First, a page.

The Central Texas non-profit Prosper Waco has endorsed $6.4-million for the Heart of Texas Region MHMR Crisis Hub project.
The Crisis Hub project will provide the Central Texas community with behavioral health services, gathering resources such as mental health and medical professionals to assist any individuals in need.
"A crisis hub is a place that is a combined resource center that can help streamline decisions, bolster support, provide a smooth handoff and share the load to help people in crisis avoid the chaos that can destroy themselves and their families," said Prosper Waco Executive Director Suzii Paynter March. "Right now, mental health professionals, medical personnel, and City of Waco leaders are working toward building the right team to respond to overwhelming crises and build a place for Waco to have a crisis hub."
According to March, the number of people in crisis and the intensity of cases are growing every month and many Central Texas residents in need of assistance find themselves moving from place to place until they give up on finding help.
"Teams in a crisis hub can function together to avoid duplication of efforts, they can minimize missed opportunities and promote persistence, they can support each other in the very hard work of helping people climb out of chaos and find hope," said March. "Concentrating services helps the person in crisis and it helps sustain the strength of the professionals working together, too."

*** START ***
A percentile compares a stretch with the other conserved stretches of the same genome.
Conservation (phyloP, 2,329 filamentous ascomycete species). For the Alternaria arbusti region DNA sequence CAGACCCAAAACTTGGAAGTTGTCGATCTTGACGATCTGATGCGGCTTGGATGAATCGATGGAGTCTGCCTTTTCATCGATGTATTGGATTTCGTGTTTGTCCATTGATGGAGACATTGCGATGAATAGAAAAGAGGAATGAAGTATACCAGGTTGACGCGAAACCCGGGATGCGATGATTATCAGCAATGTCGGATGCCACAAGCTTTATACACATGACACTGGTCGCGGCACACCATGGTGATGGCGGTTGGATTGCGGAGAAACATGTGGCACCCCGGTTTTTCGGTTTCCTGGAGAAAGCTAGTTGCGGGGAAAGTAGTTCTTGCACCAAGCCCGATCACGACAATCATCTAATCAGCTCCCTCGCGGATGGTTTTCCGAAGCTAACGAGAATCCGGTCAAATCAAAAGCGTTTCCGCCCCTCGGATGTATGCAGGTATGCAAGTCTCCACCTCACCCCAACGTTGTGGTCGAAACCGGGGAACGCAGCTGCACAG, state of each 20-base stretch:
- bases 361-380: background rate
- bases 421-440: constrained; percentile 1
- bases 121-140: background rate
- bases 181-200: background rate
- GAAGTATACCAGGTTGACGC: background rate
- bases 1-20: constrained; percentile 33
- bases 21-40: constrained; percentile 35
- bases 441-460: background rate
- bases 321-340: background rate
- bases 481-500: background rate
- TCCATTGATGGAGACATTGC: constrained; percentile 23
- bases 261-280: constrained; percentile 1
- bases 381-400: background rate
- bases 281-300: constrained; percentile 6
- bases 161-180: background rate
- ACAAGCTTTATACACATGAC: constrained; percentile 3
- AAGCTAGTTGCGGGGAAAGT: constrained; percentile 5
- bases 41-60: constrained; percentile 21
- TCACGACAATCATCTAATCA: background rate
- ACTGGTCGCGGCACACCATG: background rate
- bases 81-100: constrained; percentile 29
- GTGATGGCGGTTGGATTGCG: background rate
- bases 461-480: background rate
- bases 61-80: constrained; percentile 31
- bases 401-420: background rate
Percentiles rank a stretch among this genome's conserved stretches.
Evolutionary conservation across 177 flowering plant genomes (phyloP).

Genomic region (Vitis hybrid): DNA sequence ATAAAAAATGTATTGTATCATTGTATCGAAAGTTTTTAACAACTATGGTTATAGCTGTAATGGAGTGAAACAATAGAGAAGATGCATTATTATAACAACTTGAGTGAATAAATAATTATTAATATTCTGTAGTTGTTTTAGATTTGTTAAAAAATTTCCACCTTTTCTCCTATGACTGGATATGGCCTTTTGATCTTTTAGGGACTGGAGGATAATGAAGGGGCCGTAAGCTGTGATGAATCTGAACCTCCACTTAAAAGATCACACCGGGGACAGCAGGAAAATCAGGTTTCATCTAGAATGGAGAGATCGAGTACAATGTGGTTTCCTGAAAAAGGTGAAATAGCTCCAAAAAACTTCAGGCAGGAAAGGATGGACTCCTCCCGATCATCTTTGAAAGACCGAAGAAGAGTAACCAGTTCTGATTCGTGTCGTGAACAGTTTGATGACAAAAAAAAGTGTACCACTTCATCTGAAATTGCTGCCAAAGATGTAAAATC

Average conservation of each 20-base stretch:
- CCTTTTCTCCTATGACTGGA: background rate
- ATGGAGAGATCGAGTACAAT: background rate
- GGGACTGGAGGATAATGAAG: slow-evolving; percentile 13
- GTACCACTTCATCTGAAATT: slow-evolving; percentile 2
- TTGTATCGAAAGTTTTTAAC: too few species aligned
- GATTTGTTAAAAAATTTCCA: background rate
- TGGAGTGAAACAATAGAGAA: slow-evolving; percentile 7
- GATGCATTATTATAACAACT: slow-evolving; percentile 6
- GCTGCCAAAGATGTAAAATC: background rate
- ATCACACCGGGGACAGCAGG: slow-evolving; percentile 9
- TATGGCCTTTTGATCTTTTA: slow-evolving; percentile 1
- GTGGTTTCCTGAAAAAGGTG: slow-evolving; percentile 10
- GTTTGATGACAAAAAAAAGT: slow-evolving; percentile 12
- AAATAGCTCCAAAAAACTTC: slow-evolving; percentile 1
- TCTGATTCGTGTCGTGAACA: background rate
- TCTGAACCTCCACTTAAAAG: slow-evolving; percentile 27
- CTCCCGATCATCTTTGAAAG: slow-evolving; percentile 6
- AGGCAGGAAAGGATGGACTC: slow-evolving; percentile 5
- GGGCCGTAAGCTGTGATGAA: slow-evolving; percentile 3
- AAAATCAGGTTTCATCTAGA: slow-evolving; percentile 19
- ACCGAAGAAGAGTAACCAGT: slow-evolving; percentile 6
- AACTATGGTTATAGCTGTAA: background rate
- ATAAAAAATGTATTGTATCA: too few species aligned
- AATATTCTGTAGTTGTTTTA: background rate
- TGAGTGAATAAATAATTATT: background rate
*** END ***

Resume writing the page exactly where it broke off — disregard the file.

These services will be located in a new crisis facility located on a six-acre South Waco property. The facility will be centered between two Waco hospitals, and serve residents in McLennan, Bosque, Falls, Freestone, Hill, and Limestone counties.
"Through the leadership of the Prosper Waco working group, the Behavioral Health Leadership Team, the MHMR Board of Trustees, the advisement of other communities who have also tackled this problem, Waco is retooling to minimize the chaos that wreaks havoc on friends, family and neighbors," said March. "Bringing existing resources together matters, and it multiples the effectiveness of intervention."